Example: Tuornen starts the game with a special lieutenant (henchman); the legendary elf general Braedonnal Tuare. He still counts as a henchman though, so he will limit the power of the Duchess other henchmen.

Special Cohorts: With the DM's permission, a leader may seek out a special cohort. A wizard could try to gain the services of a special familiar for example, or the paladin king could try to attract a dragon mount (only appropriate for an epic game).

Lieutenants: Lieutenants are considered henchmen and are counted against the limit for henchmen.

Followers: Followers are characters that have joined you or your cause out of a desire to serve. Followers are often members of NPC classes, but some of them might have PC class levels as well. Note that followers do not represent all the manpower available to your domain; it only represents those characters that are particularly skilled and exceptionally loyal.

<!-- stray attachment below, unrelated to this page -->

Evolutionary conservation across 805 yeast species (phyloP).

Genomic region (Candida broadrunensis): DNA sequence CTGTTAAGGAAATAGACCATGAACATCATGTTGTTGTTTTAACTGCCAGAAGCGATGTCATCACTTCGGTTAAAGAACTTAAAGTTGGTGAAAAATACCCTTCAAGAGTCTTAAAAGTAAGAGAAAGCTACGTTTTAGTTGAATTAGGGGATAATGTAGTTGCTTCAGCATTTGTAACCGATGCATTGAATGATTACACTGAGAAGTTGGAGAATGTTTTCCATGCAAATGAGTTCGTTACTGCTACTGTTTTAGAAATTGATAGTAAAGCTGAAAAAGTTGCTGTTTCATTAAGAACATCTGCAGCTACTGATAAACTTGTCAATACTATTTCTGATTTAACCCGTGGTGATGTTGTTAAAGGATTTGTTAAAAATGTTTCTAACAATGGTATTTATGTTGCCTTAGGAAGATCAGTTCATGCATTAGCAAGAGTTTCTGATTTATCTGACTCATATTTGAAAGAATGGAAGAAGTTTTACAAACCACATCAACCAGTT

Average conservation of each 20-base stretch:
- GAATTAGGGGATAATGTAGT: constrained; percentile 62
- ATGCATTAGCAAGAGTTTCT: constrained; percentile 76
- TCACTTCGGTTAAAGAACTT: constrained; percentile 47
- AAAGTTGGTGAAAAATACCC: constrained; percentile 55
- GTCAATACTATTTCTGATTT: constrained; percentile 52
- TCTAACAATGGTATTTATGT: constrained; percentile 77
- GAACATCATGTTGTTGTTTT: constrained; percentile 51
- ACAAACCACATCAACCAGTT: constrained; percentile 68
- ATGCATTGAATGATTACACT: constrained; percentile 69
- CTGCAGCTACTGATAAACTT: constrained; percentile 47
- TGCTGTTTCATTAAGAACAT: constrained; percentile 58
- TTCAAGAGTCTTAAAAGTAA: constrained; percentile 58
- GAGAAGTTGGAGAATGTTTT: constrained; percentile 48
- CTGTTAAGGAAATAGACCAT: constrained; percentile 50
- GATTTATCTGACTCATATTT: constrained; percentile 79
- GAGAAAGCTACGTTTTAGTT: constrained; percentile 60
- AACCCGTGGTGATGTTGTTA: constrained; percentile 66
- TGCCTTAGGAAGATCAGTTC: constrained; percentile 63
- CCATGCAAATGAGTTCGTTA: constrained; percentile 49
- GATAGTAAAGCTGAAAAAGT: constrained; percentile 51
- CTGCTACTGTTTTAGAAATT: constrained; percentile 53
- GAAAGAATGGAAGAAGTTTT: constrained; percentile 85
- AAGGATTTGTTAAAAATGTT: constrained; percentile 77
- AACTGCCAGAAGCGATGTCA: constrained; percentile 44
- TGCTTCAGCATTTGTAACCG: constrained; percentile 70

Grouping followers: It is usually not desirable to keep track of individual followers; instead they act as groups (i.e. your bodyguard, cadre of trusted spies, and so on). Each group gets one supportive action per turn.

Number of Followers by Level: The maximum ECL of your followers is equal to one quarter of your Leadership score, but  followers must have an ECL at least 3 levels below yours and can never be more than ECL 9. Rather than keeping track of actual levels you can assume that you have a small group (no more than a score) of followers belonging to the level group indicated by your Leadership score, as well as a larger pool (no more than a hundred) from the group below that. It is not necessary to detail this mass of lesser followers; just assume that they are there and that you can use them is required. Your domain may well contain characters of even lower levels, but they are so weak in comparison to your regent that they do not qualify as followers.